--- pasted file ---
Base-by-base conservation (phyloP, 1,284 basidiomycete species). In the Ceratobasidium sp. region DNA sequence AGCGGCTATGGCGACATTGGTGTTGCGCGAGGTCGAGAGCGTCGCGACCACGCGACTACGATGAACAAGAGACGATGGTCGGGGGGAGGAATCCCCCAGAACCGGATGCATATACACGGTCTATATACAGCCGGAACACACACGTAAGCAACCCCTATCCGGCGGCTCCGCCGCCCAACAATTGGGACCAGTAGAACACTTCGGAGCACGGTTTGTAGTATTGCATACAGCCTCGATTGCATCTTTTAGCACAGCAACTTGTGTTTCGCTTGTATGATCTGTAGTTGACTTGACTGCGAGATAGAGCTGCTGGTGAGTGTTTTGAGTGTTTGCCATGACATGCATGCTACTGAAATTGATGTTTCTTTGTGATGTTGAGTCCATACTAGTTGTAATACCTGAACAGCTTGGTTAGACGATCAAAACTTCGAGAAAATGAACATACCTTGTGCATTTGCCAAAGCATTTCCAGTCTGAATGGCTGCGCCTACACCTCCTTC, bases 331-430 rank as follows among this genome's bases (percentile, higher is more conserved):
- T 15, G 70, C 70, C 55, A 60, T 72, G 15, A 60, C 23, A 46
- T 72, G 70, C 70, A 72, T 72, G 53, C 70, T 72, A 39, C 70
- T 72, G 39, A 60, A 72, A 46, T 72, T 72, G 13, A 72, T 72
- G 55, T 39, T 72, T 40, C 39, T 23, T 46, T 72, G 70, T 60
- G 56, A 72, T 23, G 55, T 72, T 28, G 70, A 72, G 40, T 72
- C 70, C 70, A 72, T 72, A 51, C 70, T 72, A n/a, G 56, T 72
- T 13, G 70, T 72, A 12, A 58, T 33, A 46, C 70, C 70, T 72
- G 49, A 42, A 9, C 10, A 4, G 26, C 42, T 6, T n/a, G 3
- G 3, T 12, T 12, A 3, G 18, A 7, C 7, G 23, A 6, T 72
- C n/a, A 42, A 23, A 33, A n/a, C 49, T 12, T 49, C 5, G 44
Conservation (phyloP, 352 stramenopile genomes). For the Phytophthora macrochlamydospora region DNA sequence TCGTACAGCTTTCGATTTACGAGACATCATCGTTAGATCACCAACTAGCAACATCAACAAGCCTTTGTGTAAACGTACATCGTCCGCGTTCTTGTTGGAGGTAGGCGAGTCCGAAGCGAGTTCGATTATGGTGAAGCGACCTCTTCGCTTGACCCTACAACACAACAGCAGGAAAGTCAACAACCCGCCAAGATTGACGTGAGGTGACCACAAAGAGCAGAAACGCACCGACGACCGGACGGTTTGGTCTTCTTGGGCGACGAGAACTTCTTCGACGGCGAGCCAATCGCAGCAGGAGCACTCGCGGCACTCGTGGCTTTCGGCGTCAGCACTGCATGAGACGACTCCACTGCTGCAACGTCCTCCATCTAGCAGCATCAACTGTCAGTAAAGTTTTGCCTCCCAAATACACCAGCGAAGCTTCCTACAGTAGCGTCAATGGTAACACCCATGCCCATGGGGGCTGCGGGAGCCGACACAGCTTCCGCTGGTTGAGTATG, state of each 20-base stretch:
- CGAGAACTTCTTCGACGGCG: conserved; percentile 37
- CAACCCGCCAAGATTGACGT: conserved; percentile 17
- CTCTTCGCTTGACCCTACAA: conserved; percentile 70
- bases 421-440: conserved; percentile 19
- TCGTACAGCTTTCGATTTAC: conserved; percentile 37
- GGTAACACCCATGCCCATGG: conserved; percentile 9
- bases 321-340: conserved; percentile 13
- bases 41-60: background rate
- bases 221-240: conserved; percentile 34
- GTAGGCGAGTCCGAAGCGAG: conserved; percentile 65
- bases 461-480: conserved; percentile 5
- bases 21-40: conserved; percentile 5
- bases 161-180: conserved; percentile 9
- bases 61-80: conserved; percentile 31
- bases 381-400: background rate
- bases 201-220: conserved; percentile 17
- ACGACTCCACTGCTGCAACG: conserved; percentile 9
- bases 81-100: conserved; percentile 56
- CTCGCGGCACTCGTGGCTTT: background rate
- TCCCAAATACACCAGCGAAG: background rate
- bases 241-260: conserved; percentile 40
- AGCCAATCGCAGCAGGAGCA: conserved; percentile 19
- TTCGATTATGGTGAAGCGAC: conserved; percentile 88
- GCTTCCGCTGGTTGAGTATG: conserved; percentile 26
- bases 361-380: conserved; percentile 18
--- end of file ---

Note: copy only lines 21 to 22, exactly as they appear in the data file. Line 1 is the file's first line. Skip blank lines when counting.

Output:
- bases 221-240: conserved; percentile 34
- GTAGGCGAGTCCGAAGCGAG: conserved; percentile 65